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Vitamin D: what is an adequate vitamin D level and how much supplementation is necessary?


Bischoff-Ferrari, H (2009). Vitamin D: what is an adequate vitamin D level and how much supplementation is necessary? Best Practice & Research: Clinical Rheumatology, 23(6):789-795.

Abstract

Strong evidence indicates that many or most adults in the United States and Europe would benefit from vitamin D supplements with respect to fracture and fall prevention, and possibly other public health targets, such as cardiovascular health, diabetes and cancer. This review discusses the amount of vitamin D supplementation needed and a desirable 25-hydroxyvitamin D level to be achieved for optimal musculoskeletal health. Vitamin D modulates fracture risk in two ways: by decreasing falls and increasing bone density. Two most recent meta-analyses of double-blind randomised controlled trials came to the conclusion that vitamin D reduces the risk of falls by 19%, the risk of hip fracture by 18% and the risk of any non-vertebral fracture by 20%; however, this benefit was dose dependent. Fall prevention was only observed in a trial of at least 700 IU vitamin D per day, and fracture prevention required a received dose (treatment dose*adherence) of more than 400 IU vitamin D per day. Anti-fall efficacy started with achieved 25-hydroxyvitamin D levels of at least 60 nmol l(-1) (24 ng ml(-1)) and anti-fracture efficacy started with achieved 25-hydroxyvitamin D levels of at least 75 nmol l(-1) (30 ng ml(-1)) and both endpoints improved further with higher achieved 25-hydroxyvitamin D levels. Founded on these evidence-based data derived from the general older population, vitamin D supplementation should be at least 700-1000 IU per day and taken with good adherence to cover the needs for both fall and fracture prevention. Ideally, the target range for 25-hydroxyvitamin D should be at least 75 nmol l(-1), which may need more than 700-1000 IU vitamin D in individuals with severe vitamin D deficiency or those overweight.

Strong evidence indicates that many or most adults in the United States and Europe would benefit from vitamin D supplements with respect to fracture and fall prevention, and possibly other public health targets, such as cardiovascular health, diabetes and cancer. This review discusses the amount of vitamin D supplementation needed and a desirable 25-hydroxyvitamin D level to be achieved for optimal musculoskeletal health. Vitamin D modulates fracture risk in two ways: by decreasing falls and increasing bone density. Two most recent meta-analyses of double-blind randomised controlled trials came to the conclusion that vitamin D reduces the risk of falls by 19%, the risk of hip fracture by 18% and the risk of any non-vertebral fracture by 20%; however, this benefit was dose dependent. Fall prevention was only observed in a trial of at least 700 IU vitamin D per day, and fracture prevention required a received dose (treatment dose*adherence) of more than 400 IU vitamin D per day. Anti-fall efficacy started with achieved 25-hydroxyvitamin D levels of at least 60 nmol l(-1) (24 ng ml(-1)) and anti-fracture efficacy started with achieved 25-hydroxyvitamin D levels of at least 75 nmol l(-1) (30 ng ml(-1)) and both endpoints improved further with higher achieved 25-hydroxyvitamin D levels. Founded on these evidence-based data derived from the general older population, vitamin D supplementation should be at least 700-1000 IU per day and taken with good adherence to cover the needs for both fall and fracture prevention. Ideally, the target range for 25-hydroxyvitamin D should be at least 75 nmol l(-1), which may need more than 700-1000 IU vitamin D in individuals with severe vitamin D deficiency or those overweight.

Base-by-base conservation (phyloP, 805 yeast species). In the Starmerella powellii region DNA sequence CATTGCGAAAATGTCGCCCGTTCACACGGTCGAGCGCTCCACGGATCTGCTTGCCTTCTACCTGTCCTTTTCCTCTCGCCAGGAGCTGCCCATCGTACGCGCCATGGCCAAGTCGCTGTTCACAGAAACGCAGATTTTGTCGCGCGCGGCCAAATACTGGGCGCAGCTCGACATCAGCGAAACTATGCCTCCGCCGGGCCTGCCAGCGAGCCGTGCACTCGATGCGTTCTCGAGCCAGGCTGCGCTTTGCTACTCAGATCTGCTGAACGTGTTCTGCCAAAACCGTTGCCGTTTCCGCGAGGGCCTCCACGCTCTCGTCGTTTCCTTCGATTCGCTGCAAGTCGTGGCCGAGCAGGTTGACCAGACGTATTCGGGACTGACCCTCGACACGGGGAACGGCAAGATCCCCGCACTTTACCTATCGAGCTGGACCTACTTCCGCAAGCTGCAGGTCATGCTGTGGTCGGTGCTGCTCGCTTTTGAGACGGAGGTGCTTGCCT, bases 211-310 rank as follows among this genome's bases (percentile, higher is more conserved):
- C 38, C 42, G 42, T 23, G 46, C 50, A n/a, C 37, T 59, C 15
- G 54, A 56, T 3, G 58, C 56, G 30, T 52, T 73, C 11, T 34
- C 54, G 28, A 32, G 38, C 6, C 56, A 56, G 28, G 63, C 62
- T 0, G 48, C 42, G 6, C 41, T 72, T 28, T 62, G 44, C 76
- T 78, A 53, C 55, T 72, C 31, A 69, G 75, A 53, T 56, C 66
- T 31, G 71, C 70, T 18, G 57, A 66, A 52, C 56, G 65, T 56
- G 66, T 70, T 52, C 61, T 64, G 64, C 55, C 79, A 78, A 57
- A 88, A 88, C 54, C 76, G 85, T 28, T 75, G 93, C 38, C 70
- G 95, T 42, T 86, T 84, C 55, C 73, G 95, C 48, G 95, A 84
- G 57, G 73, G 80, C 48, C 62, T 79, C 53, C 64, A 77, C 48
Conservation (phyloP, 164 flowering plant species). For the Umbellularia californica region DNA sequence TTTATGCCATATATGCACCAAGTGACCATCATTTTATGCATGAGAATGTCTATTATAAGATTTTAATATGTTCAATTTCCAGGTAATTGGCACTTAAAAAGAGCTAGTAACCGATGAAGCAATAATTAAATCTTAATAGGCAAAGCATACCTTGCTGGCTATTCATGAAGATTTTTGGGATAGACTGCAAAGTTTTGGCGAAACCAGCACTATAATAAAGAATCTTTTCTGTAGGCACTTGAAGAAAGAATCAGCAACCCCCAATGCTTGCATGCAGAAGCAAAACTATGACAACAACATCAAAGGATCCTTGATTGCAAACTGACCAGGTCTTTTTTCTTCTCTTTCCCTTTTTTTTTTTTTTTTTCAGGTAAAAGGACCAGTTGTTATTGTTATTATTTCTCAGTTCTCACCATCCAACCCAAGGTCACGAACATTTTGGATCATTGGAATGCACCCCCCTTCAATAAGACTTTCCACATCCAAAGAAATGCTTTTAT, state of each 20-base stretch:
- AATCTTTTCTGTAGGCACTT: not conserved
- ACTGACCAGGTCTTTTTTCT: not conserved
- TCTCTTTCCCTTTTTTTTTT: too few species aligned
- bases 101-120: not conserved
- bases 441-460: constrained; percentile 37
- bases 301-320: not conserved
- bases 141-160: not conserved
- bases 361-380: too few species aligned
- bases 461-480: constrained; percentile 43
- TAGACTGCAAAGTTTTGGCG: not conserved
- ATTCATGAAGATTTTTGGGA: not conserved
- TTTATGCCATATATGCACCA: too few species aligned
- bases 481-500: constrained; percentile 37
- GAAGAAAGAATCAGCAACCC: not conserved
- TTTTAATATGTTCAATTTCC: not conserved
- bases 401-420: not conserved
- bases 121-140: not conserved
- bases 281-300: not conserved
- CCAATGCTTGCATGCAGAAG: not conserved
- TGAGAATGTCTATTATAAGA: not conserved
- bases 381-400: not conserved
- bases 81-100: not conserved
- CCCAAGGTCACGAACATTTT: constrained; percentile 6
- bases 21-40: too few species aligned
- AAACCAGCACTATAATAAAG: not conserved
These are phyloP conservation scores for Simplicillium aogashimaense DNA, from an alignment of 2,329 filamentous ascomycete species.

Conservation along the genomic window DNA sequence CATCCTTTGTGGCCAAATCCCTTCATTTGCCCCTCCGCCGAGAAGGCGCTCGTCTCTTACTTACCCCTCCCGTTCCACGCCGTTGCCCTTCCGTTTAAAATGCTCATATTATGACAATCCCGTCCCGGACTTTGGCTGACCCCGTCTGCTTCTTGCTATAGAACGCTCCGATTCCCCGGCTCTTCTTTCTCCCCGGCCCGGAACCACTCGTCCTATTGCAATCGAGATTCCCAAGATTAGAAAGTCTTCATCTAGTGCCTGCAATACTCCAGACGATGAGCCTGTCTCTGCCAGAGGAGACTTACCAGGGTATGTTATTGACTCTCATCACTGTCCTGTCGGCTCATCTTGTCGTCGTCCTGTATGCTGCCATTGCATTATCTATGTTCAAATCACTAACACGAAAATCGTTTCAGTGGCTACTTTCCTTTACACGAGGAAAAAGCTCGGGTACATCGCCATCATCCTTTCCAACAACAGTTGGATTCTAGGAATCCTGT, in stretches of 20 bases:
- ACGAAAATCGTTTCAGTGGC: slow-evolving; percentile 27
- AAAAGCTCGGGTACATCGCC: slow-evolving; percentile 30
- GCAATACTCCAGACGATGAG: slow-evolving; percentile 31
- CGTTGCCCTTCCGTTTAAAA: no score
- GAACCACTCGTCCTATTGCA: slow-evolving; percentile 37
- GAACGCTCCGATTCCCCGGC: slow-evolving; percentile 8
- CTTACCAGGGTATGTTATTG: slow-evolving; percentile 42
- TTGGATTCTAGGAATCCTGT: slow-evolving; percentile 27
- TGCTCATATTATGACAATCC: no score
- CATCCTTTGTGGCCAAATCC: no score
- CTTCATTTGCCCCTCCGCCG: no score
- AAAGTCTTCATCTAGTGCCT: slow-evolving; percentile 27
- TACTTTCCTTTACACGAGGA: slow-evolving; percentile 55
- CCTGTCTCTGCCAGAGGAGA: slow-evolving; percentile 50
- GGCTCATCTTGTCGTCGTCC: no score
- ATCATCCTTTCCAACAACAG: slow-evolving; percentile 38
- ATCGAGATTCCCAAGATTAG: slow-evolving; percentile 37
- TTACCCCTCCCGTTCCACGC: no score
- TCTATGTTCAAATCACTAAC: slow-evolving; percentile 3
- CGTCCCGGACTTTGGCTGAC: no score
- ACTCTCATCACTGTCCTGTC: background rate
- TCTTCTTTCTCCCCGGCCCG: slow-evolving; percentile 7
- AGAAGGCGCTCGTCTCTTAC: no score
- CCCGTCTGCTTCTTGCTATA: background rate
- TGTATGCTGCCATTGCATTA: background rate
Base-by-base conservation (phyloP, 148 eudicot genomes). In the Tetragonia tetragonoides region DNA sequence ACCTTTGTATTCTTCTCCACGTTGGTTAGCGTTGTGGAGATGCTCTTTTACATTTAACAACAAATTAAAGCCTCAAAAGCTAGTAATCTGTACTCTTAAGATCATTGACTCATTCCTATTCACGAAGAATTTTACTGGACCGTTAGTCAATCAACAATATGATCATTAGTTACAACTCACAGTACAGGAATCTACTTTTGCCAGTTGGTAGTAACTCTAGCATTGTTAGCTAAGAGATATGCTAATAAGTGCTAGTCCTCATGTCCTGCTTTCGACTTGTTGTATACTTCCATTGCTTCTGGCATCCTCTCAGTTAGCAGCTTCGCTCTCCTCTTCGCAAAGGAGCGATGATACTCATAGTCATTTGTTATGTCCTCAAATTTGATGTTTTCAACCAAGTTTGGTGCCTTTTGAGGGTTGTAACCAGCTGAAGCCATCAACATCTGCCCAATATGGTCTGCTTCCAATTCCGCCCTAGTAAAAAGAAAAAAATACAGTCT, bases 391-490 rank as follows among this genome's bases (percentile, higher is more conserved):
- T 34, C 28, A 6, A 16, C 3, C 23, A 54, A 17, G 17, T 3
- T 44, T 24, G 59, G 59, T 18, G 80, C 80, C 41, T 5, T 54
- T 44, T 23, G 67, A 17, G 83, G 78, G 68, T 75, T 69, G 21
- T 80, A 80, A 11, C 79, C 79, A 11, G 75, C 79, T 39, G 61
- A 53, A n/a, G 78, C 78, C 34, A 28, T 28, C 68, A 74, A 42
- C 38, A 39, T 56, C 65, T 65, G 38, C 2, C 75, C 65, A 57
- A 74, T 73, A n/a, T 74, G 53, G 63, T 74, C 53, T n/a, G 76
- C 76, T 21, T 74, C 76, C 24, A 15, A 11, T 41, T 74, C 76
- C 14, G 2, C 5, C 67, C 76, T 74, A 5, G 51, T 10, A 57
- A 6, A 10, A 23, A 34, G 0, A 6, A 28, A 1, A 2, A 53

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Additional indexing

Item Type:Journal Article, refereed, further contribution
Communities & Collections:04 Faculty of Medicine > University Hospital Zurich > Clinic for Geriatric Medicine
Dewey Decimal Classification:610 Medicine & health
360 Social problems & social services
300 Social sciences, sociology & anthropology
Language:English
Date:December 2009
Deposited On:12 Feb 2010 07:12
Last Modified:05 Apr 2016 13:54
Publisher:Elsevier
ISSN:1521-6942
Publisher DOI:https://doi.org/10.1016/j.berh.2009.09.005
PubMed ID:19945690
Permanent URL: https://doi.org/10.5167/uzh-30460

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